Two sections of a January 31 meeting of the President’s Council of Advisors on Science and Technology (PCAST) addressed the symptoms and causes of irreproducibility of scientific data. William Press, PCAST Member and Professor of Computer Science and Integrative Biology at the University of Texas at Austin opened the discussion noting that if scientific experiments are not reproducible, “it strikes at the very heart of what science does.” Panelists described publication bias, little recognition of the value of negative research studies, lack of control groups and inappropriate statistical data analysis as they discussed the recent trend in “irreproducible science.”
Glenn Begley, Chief Scientific Officer and Senior Vice-President for Research and Development at TetraLogic Pharmaceuticals spoke about how careers are built on scientists’ publication record and “positive results are rewarded” in top tier journals, which “want simple compelling stories.” He acknowledged that researcher promotion and grant funding are based on number of publications, so “the greatest likelihood of change is going to come from the journal and granting agencies.”
Donald Berry, Biostatistics Professor at the University of Texas MD Anderson Cancer Center spoke about regression issues and the expectations of scientists as they observe an experiment but base their observations on previous observations and results. He discussed issues of bias and of statistically reproducible results as he advocated for researchers and reviewers to adhere to a standardized protocol. He described instances where predictable scientific results may not be reproducible.
Daniel MacArthur Assistant Professor at Harvard Medical School and Massachusetts General Hospital and Associate Member of the Broad Institute noted the need for post-publication robust and real-time discussions of controversial results. He recommended that workshops on scientific standards develop consensus protocols and that software users understand potential areas where systematic errors could affect experimental outcomes. He also noted the need for raw data to be made available as well as the software and code used to produce that data so researchers can conduct reproducibility studies to determine the validity of the experimental findings.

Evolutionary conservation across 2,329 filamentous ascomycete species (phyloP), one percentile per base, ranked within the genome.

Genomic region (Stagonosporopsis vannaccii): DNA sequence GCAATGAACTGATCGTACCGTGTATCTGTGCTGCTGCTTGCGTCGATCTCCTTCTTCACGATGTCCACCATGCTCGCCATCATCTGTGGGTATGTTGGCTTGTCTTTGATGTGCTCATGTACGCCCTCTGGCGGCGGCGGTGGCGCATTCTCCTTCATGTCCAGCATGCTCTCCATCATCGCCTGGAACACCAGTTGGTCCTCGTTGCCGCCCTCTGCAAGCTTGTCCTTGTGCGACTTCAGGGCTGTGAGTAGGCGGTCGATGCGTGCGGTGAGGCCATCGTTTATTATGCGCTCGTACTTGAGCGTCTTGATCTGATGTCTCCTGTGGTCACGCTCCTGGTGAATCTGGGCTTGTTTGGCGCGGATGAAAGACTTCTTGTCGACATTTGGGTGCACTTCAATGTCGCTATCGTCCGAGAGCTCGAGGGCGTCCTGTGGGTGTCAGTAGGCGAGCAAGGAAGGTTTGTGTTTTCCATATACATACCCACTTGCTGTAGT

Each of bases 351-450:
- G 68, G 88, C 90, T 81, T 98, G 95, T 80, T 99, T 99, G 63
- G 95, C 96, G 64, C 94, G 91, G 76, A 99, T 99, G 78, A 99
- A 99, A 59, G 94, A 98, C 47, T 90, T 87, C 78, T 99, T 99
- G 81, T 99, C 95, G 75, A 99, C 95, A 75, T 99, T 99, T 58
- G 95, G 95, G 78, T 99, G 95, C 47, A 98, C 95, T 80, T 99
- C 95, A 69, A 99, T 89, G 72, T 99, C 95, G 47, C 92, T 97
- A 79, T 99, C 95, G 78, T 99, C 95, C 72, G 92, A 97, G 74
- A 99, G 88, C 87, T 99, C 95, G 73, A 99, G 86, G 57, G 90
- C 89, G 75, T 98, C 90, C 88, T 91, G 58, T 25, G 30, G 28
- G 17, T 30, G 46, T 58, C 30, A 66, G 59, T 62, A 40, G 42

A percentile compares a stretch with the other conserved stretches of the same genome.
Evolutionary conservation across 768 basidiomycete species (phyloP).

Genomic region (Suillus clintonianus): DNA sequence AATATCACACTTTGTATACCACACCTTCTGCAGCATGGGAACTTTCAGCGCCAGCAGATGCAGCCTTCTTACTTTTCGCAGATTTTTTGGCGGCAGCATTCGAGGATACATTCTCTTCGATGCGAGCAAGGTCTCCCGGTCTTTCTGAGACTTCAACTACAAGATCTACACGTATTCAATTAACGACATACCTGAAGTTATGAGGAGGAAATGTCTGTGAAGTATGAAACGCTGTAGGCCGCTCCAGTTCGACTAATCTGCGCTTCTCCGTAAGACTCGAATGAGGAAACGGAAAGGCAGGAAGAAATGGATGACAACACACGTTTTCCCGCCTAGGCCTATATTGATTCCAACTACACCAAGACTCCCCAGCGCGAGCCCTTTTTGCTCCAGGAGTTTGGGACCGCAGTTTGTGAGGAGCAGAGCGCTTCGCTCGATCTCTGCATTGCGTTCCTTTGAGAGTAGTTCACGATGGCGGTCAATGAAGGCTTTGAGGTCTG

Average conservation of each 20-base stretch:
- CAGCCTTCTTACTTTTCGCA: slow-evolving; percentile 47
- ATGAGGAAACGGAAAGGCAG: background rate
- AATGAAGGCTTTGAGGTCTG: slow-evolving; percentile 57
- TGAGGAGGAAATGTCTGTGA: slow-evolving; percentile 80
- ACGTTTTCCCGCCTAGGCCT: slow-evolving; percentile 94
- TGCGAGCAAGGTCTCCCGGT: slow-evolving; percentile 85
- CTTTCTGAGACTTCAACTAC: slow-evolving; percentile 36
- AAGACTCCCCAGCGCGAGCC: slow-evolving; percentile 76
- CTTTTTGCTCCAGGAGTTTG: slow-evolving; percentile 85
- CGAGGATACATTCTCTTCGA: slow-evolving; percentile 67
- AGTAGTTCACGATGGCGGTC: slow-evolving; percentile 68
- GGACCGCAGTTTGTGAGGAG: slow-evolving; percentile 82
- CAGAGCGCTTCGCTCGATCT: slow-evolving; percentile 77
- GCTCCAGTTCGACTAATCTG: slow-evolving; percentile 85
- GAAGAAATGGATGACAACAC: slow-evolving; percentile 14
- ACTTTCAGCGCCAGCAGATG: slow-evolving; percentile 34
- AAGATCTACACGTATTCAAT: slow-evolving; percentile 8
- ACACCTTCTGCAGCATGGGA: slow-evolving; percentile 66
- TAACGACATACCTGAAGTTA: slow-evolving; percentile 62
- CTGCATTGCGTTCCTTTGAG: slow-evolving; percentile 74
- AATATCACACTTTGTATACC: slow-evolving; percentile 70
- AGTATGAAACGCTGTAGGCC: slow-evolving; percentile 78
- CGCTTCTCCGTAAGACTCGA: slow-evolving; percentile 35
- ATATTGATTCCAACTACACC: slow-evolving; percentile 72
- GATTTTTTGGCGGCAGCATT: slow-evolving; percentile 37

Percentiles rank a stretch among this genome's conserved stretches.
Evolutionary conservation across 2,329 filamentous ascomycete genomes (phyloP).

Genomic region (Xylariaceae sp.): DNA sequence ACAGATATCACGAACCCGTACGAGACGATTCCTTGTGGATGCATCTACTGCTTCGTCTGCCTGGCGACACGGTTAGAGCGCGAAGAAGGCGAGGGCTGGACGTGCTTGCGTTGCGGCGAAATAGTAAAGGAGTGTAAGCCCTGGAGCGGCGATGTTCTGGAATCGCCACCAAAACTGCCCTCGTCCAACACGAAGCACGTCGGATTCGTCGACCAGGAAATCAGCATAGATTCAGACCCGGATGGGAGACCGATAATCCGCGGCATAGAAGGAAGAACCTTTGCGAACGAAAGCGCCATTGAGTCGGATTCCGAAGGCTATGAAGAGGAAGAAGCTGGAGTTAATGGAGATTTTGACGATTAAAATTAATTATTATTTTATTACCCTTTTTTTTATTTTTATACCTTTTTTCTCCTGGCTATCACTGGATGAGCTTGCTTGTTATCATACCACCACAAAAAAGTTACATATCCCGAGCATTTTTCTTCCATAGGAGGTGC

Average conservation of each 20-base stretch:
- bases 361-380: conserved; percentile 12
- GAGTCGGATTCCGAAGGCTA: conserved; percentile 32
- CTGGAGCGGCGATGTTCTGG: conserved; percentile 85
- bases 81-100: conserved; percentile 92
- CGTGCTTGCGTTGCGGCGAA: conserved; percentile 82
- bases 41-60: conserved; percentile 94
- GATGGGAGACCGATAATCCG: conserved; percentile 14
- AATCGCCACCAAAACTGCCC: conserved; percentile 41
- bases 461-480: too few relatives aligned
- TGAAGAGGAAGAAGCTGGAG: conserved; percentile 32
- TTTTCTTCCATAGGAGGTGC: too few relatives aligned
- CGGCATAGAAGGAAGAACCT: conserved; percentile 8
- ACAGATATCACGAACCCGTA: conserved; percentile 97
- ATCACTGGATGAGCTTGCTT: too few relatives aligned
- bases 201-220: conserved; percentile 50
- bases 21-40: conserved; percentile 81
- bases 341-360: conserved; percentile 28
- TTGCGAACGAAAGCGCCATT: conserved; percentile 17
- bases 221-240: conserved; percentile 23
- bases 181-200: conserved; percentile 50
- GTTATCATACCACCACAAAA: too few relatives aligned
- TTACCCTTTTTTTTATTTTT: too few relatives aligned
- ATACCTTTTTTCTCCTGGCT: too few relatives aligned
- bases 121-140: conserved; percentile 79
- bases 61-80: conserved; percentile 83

Discussions following this panel of researchers included topics of generalization of scientific results. Software development and the need for statistical training were also addressed as were internal review to address systematic data issues.
PCAST also heard from three editors on the issue of improving scientific reproducibility. Marcia McNutt, Editor in Chief of Science spoke about the role of universities, funding agencies and journals in addressing issues of replication of scientific data. She noted that information is sometimes withheld in journal publications and addressed how scientific bias can affect research results. Science has taken steps to address this by adding members with statistical backgrounds to their Board of Reviewing Editors. Universities, she stated, should “reward researchers who produce reproducible results and withhold rewards from researchers who produce non-reproducible research.” Funding agencies should have reproducibility criteria and should preferentially support research that is reproducible. Lastly she suggested that scientific societies consider honoring those who produce reproducible research, devote sessions at national meetings that address best practices in reproducibility, and adopt guidelines on reproducibility for society publications.
Philip Campbell, Editor in Chief of Nature spoke about the incentive structure and culture of science as he noted the growth in formal corrections of scientific research. Improving access to supplemental information for scientific studies and removing length limits on online methods publications were some of the ways in which Nature is addressing reproducibility concerns and raising awareness of these topics.
Members of PCAST discussed whether workshops on the issue of reproducibility could include more examples of papers. Technical corrections and moderated informal comments were debated as possible ways to avoid problems in published papers. Researcher responsibility within the scientific community and to the general public was also addressed.